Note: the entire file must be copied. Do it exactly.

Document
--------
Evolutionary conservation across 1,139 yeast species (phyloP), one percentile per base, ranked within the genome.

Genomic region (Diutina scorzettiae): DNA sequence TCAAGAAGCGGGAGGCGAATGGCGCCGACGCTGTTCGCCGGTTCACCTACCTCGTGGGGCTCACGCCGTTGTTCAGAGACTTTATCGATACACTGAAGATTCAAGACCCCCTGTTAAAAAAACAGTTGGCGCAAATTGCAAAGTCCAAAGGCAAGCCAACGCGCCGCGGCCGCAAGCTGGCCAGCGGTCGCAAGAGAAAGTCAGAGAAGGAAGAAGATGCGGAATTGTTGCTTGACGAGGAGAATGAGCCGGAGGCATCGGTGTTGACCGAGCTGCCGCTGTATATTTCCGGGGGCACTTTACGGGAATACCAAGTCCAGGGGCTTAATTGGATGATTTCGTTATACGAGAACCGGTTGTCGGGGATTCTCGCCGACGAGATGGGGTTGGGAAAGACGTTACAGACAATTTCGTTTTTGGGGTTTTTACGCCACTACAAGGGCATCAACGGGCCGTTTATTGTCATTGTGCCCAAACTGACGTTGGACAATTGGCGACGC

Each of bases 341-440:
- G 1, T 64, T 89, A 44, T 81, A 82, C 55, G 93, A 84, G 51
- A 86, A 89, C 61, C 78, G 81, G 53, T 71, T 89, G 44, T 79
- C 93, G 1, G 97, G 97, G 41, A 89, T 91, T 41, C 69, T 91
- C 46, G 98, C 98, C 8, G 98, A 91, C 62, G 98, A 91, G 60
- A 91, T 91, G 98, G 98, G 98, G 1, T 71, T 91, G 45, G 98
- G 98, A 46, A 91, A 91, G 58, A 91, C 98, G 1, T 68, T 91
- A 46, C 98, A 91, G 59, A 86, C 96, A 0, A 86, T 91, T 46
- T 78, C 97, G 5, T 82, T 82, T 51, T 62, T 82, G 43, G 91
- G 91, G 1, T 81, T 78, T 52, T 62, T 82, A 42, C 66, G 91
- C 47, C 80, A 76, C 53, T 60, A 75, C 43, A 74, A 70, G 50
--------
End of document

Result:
Evolutionary conservation across 1,139 yeast species (phyloP), one percentile per base, ranked within the genome.

Genomic region (Diutina scorzettiae): DNA sequence TCAAGAAGCGGGAGGCGAATGGCGCCGACGCTGTTCGCCGGTTCACCTACCTCGTGGGGCTCACGCCGTTGTTCAGAGACTTTATCGATACACTGAAGATTCAAGACCCCCTGTTAAAAAAACAGTTGGCGCAAATTGCAAAGTCCAAAGGCAAGCCAACGCGCCGCGGCCGCAAGCTGGCCAGCGGTCGCAAGAGAAAGTCAGAGAAGGAAGAAGATGCGGAATTGTTGCTTGACGAGGAGAATGAGCCGGAGGCATCGGTGTTGACCGAGCTGCCGCTGTATATTTCCGGGGGCACTTTACGGGAATACCAAGTCCAGGGGCTTAATTGGATGATTTCGTTATACGAGAACCGGTTGTCGGGGATTCTCGCCGACGAGATGGGGTTGGGAAAGACGTTACAGACAATTTCGTTTTTGGGGTTTTTACGCCACTACAAGGGCATCAACGGGCCGTTTATTGTCATTGTGCCCAAACTGACGTTGGACAATTGGCGACGC

Each of bases 341-440:
- G 1, T 64, T 89, A 44, T 81, A 82, C 55, G 93, A 84, G 51
- A 86, A 89, C 61, C 78, G 81, G 53, T 71, T 89, G 44, T 79
- C 93, G 1, G 97, G 97, G 41, A 89, T 91, T 41, C 69, T 91
- C 46, G 98, C 98, C 8, G 98, A 91, C 62, G 98, A 91, G 60
- A 91, T 91, G 98, G 98, G 98, G 1, T 71, T 91, G 45, G 98
- G 98, A 46, A 91, A 91, G 58, A 91, C 98, G 1, T 68, T 91
- A 46, C 98, A 91, G 59, A 86, C 96, A 0, A 86, T 91, T 46
- T 78, C 97, G 5, T 82, T 82, T 51, T 62, T 82, G 43, G 91
- G 91, G 1, T 81, T 78, T 52, T 62, T 82, A 42, C 66, G 91
- C 47, C 80, A 76, C 53, T 60, A 75, C 43, A 74, A 70, G 50